The works of Franz Kafka, Walt Whitman, Emily Dickinson, and our Herman might have been forgotten, even lost, but for something as arbitrary as a particular person wandering into a used book store.
Melville is the one that I think should keep novelists up at night.
Bissell tells how Moby-Dick was "a resounding un-success" when first published, selling "three thousand copies over its thrity-six years in print." (Does that count sales in England?) By the turn of the 20th Century it was unpublished and unread. Sometime in the early 1900's, "according to the legend," critic Carl Van Doren found a copy of M-D in a used book store, recognized it as a masterwork, and wrote about it. A Melville renaissance followed — his books were brought back into print and have stayed in print since.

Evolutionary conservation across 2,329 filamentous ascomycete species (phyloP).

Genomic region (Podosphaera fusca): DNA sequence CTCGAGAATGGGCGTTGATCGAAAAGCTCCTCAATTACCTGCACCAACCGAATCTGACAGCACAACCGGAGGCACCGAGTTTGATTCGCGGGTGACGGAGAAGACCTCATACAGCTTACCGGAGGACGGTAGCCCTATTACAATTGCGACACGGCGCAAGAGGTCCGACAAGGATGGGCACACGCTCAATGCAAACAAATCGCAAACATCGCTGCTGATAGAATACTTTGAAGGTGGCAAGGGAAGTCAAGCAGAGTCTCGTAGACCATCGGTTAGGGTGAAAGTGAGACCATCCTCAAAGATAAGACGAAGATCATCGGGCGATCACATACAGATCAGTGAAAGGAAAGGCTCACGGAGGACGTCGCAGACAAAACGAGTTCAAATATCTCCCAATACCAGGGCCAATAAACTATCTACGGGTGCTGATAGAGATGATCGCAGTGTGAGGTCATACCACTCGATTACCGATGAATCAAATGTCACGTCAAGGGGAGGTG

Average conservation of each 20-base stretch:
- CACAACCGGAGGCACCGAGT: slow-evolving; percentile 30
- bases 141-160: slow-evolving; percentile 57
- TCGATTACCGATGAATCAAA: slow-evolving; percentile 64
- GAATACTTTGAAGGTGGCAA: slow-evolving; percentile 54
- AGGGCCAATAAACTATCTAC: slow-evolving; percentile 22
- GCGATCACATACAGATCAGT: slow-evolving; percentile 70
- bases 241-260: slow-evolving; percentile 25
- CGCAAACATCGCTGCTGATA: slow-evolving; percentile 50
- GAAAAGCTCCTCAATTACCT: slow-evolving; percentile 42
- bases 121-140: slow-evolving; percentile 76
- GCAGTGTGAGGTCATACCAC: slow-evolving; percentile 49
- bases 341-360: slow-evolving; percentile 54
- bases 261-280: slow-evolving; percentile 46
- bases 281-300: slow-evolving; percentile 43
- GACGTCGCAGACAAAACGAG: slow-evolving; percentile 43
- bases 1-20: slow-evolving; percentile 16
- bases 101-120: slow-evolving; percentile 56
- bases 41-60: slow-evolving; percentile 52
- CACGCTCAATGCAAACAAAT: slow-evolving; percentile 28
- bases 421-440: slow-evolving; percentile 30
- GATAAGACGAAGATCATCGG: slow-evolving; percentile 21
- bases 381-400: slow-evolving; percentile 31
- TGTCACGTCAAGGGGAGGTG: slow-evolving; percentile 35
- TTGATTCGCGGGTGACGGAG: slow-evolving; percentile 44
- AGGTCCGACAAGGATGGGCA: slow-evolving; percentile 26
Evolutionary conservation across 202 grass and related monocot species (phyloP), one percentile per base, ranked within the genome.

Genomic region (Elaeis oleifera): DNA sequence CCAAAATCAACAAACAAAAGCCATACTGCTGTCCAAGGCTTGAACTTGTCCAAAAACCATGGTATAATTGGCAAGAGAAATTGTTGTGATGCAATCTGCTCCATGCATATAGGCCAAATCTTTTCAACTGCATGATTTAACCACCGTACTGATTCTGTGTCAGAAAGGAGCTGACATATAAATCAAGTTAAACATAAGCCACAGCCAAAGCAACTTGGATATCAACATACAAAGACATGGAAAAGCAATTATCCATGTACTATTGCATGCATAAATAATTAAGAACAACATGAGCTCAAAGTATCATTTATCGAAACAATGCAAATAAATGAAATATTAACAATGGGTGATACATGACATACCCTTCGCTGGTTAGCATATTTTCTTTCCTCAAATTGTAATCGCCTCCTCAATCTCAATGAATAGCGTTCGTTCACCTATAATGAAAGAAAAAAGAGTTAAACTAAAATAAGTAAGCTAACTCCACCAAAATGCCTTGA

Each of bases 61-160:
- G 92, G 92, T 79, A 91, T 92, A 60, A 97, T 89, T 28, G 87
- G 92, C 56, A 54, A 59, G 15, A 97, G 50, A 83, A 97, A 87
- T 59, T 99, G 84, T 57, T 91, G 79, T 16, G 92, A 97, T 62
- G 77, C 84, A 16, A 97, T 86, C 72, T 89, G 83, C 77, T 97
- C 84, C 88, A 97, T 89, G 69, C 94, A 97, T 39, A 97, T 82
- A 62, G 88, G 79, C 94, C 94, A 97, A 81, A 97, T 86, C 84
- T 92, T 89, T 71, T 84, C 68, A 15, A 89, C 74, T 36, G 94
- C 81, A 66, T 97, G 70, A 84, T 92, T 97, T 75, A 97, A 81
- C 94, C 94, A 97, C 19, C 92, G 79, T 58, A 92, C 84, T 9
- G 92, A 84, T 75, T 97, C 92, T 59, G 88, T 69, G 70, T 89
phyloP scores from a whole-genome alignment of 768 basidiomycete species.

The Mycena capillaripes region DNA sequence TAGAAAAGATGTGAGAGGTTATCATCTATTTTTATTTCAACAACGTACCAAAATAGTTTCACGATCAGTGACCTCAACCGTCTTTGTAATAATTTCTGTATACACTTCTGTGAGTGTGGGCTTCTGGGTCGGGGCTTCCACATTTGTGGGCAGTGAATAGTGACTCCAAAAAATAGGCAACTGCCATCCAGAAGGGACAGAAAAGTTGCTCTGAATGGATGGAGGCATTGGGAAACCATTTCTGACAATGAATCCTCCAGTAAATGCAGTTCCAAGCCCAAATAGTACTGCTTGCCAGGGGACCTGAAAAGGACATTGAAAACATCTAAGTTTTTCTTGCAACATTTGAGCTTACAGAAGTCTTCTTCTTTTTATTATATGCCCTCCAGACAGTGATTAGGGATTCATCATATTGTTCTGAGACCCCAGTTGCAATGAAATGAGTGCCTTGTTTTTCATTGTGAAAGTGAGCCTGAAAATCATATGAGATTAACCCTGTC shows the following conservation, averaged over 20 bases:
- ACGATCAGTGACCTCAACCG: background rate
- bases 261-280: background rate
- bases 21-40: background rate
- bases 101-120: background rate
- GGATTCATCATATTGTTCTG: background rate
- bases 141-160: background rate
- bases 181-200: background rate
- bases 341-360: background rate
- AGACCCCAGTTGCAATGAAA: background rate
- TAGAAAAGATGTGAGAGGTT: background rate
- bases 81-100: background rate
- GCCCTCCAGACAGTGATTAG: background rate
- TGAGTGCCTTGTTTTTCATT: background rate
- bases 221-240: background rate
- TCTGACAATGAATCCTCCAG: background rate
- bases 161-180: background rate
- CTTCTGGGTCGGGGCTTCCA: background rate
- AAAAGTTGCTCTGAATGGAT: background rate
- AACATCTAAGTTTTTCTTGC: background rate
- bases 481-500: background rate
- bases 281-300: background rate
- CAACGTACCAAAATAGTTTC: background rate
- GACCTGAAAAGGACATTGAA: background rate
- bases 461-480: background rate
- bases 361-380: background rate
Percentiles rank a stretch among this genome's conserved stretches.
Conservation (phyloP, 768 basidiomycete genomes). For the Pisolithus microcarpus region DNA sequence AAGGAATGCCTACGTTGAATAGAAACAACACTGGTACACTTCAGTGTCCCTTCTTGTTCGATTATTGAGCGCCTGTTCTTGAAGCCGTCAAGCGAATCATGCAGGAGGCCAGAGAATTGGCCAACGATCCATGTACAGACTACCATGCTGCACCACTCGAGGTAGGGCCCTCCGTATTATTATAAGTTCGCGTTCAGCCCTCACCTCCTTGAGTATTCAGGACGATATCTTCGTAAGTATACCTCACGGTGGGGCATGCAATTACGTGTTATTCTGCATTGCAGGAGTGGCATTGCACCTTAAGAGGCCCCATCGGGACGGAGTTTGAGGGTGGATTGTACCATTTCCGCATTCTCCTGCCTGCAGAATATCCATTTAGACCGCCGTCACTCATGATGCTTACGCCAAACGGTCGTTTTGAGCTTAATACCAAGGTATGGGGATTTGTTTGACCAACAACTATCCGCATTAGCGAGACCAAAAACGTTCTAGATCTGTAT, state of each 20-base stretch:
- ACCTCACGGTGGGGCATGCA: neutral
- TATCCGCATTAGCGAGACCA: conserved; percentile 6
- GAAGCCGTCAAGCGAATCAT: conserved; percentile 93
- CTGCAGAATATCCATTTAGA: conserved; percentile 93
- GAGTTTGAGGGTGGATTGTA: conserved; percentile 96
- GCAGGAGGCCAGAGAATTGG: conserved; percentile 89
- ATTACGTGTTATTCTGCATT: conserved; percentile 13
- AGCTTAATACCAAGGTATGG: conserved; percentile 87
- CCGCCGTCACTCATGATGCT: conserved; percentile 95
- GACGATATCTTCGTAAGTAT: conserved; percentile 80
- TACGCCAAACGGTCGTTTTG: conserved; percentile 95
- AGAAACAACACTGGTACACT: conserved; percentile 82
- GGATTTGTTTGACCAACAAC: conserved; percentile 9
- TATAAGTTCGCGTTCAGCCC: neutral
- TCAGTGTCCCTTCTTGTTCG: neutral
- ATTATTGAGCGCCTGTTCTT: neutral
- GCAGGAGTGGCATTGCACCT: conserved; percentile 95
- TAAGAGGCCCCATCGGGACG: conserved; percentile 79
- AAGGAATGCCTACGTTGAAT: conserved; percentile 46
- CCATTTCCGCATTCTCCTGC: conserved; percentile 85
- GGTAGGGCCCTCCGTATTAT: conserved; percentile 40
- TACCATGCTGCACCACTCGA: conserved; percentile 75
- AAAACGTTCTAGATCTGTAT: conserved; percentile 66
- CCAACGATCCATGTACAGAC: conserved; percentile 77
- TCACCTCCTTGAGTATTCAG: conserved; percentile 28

The essay that started it all was gathered into Van Doren's study, The American Novel, published in 1921, with a second edition in 1940. Copyright on the 1921 edition has expired; you can find it online.
If you're interested in the current state of the publishing business as it confronts e-readers, copyright extensions, Amazon's under-pricing, and knock-off books (such as "I Am the Girl with the Dragon Tattoo," not by Stieg Larsson), listen to the entire program.